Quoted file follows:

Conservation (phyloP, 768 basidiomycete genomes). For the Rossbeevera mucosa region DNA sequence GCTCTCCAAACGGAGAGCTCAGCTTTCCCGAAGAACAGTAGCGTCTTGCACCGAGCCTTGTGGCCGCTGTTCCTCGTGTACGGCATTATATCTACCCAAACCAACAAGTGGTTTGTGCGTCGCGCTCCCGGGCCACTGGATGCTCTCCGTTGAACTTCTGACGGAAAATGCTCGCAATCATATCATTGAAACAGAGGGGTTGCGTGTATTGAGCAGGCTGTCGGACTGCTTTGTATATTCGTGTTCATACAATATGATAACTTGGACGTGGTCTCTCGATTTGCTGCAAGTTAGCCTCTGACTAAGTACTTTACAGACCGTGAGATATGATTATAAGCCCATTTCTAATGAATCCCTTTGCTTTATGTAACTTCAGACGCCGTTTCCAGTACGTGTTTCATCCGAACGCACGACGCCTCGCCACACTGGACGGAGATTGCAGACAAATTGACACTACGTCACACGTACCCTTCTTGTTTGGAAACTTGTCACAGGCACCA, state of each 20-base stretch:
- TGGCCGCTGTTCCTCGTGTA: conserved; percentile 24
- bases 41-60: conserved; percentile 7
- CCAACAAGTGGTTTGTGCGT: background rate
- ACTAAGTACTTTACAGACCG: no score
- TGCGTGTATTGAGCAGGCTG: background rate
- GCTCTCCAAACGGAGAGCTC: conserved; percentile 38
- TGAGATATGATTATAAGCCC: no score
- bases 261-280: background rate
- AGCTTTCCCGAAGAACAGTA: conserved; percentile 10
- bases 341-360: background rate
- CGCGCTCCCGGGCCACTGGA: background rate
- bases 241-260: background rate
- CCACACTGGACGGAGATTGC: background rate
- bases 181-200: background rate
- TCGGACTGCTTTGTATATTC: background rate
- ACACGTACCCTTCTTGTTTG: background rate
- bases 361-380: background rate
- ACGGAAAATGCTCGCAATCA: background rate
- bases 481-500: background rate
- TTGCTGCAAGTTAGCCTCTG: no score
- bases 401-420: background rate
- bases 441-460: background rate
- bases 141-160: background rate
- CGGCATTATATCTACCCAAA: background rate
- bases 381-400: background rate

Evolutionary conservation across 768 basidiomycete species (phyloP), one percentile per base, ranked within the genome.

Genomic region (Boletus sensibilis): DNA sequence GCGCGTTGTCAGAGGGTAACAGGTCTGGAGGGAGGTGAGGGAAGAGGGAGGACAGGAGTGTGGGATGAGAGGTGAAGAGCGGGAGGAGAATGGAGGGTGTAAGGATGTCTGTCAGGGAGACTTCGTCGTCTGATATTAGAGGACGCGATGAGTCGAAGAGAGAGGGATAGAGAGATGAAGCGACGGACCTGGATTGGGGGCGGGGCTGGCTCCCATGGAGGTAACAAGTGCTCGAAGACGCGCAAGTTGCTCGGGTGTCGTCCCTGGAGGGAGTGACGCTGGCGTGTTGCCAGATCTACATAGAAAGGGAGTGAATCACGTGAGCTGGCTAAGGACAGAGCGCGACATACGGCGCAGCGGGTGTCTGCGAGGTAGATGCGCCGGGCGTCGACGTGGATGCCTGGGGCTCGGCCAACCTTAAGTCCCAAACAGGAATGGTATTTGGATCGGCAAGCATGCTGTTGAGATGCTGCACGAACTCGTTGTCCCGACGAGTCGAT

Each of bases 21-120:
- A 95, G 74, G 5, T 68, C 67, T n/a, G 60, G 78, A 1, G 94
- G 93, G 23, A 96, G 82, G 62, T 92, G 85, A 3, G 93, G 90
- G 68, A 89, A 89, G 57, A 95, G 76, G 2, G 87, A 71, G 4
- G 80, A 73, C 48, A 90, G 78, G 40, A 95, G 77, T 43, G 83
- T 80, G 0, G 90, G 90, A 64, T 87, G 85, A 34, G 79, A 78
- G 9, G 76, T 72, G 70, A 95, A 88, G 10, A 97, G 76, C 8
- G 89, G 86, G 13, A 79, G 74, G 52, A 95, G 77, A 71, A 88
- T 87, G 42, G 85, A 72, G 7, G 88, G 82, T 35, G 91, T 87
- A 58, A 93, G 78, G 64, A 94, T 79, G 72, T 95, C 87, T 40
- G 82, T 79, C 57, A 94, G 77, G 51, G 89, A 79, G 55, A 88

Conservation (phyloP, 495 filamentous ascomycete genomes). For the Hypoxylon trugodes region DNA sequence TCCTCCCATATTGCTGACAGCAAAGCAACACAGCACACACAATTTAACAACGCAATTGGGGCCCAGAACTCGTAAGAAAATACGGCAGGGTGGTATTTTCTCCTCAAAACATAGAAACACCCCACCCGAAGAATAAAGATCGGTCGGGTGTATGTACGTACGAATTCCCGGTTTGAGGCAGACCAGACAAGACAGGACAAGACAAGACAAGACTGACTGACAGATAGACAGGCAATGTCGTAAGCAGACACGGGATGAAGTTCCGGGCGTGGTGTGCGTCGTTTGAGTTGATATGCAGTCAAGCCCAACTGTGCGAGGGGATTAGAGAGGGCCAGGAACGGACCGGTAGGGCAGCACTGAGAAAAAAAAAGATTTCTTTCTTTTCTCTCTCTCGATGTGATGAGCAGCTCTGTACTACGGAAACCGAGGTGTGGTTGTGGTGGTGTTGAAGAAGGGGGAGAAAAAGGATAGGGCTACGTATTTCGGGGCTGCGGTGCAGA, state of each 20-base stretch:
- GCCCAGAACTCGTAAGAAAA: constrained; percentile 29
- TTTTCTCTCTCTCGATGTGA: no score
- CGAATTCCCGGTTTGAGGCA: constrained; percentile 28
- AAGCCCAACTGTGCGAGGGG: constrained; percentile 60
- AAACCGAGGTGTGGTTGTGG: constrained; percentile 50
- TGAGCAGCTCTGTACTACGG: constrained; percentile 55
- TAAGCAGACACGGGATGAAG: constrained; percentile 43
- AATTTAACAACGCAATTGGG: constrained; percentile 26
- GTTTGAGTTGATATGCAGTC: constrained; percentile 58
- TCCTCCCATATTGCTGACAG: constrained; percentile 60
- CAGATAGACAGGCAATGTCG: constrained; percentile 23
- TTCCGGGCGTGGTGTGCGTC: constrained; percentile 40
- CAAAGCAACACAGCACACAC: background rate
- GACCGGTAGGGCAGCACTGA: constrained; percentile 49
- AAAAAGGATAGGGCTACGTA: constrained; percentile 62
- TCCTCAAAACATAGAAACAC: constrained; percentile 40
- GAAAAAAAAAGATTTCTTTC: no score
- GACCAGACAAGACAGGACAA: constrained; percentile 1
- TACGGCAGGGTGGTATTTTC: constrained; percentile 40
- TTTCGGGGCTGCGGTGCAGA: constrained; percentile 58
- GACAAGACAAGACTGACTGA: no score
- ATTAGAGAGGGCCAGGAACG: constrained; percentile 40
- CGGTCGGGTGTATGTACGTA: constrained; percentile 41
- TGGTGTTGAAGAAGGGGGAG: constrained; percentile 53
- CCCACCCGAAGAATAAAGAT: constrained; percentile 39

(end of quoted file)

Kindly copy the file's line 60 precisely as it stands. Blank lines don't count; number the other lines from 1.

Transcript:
- TTTCGGGGCTGCGGTGCAGA: constrained; percentile 58